Understanding Semen Analysis: Assessing Male Fertility Potential
Infertility plays no favorites, affecting men and women equally. If conception is your goal, men should request a semen analysis, which measures their sperm quantity and quality, as well as detect other concerns. This simple process can help you to identify any issues that may prevent you from having children.
Semen Analysis: A Basic Overview
A semen analysis is a test that examines and measures the count, quality, and other parameters of a man’s sperm. It is one of the first steps to detect male fertility issues. Many fertility clinics perform a Complete Semen Analysis (CSA), considered the most complete evaluation of ejaculated sperm. Integral to male fertility testing, it’s generally the first and only test ordered. However, these results are only guidelines, and may not indicate significant male factor issues.
The process entails a semen sample being collected – via masturbation or a condom – and evaluated in a lab. As sperm counts can vary from sample to sample, you’ll likely need 2 or 3 analyses for an accurate baseline. Before testing, you’ll require 2-5 days of abstinence from ejaculation, which will provide the most accurate measurement.
What Factors Determine Sperm Health?
The World Health Organization (WHO) defines male fertility according to the following parameters:
A semen volume of 1.5-5.0 ml
- A sperm count of over 20 million sperm per ml
- A sperm motility rate (i.e., the percentage of actively swimming sperm) of 50% or more
- A normal sperm morphology rate (i.e., the percentage of normally-shaped sperm) of 30% or more
- Minimal sperm clumping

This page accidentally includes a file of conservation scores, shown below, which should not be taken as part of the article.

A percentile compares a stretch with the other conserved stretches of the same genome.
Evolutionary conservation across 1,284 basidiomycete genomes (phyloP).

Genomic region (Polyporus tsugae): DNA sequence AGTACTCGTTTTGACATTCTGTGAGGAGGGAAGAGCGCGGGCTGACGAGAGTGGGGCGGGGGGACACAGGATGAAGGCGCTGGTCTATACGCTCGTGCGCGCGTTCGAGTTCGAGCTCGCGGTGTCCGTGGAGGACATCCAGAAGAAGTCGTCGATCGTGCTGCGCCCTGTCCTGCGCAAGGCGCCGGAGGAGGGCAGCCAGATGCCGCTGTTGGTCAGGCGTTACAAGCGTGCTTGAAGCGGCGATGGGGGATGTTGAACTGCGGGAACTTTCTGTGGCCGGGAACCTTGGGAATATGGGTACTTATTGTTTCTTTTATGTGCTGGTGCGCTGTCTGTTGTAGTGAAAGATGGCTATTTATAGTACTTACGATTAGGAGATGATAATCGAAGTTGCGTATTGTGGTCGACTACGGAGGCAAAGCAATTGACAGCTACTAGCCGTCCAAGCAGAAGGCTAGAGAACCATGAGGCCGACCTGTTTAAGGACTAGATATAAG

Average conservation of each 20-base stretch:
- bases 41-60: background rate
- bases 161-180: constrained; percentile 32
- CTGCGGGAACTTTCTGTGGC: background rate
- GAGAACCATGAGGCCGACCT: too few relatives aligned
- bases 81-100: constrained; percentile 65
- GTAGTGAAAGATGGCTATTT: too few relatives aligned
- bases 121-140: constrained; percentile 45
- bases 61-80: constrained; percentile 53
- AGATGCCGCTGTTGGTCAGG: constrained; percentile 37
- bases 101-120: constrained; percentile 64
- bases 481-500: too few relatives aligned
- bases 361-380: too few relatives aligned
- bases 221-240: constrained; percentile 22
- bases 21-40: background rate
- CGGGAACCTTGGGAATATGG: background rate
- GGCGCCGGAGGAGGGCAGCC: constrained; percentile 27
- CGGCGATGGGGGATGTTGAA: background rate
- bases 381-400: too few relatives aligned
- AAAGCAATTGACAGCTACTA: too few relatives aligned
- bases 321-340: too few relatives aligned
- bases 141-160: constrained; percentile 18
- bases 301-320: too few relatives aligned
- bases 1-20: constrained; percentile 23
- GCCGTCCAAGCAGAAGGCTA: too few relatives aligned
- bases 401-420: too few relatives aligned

- Minimal presence of white or red blood cells
- Minimal hyperviscosity
Additional Semen Analysis Techniques
Anti-Sperm Antibody Test-SpAb
The SpAb test locates antibodies, special proteins that fight against sperm in blood, vaginal fluids, or semen. Developing due to testicular injuries, infection, or surgery, these antibodies can damage or kill sperm, disrupting fertilization. With SpAb, a sample of sperm is taken and mixed with a substance that binds only to the affected sperm. This test is not considered as clinically valuable as the CSA.
Retrograde Semen Analysis
With a spinal cord injury or if taking certain medications, ejaculate can flow backward into the bladder, also known as retrograde ejaculation. With retrograde semen analysis, sperm is taken from the bladder and undergoes sperm washing, in which it’s carefully washed and concentrated. The sperm is then ready for fertility treatment, typically intrauterine insemination (IUI) or in vitro fertilization (IVF). You may also undergo a post-ejaculate urine test (PEU), in which you provide both a specimen and urine sample.
With this technique, a special stain is used to determine if sperm is viable in the absence of sperm motility.
Should sperm not appear, the specimen is spun down in a centrifuge, a machine that spins and separates fluids. If even a few sperm appear, they can be used for IVF.
Sperm DNA Integrity Analysis (SCSA)
SCSA examines the sperm’s interior to determine how well its DNA holds together in the presence of external forces. If the DNA easily breaks apart, it can be a sign of DNA fragmentation, which is associated with recurrent miscarriages.
Sperm Penetration Assay (SPA)
SPA is used to determine if a man’s sperm can penetrate a female egg, as this is vital for fertilization. Often ordered with IVF, it’s performed for low fertilization rates developing without an explanation.
Monitor Male Infertility With Semen Analysis
Among its uses, a semen analysis can identify a wide range of male infertility concerns. If you’d like to schedule a semen analysis or have general fertility questions, please schedule a consultation with us today.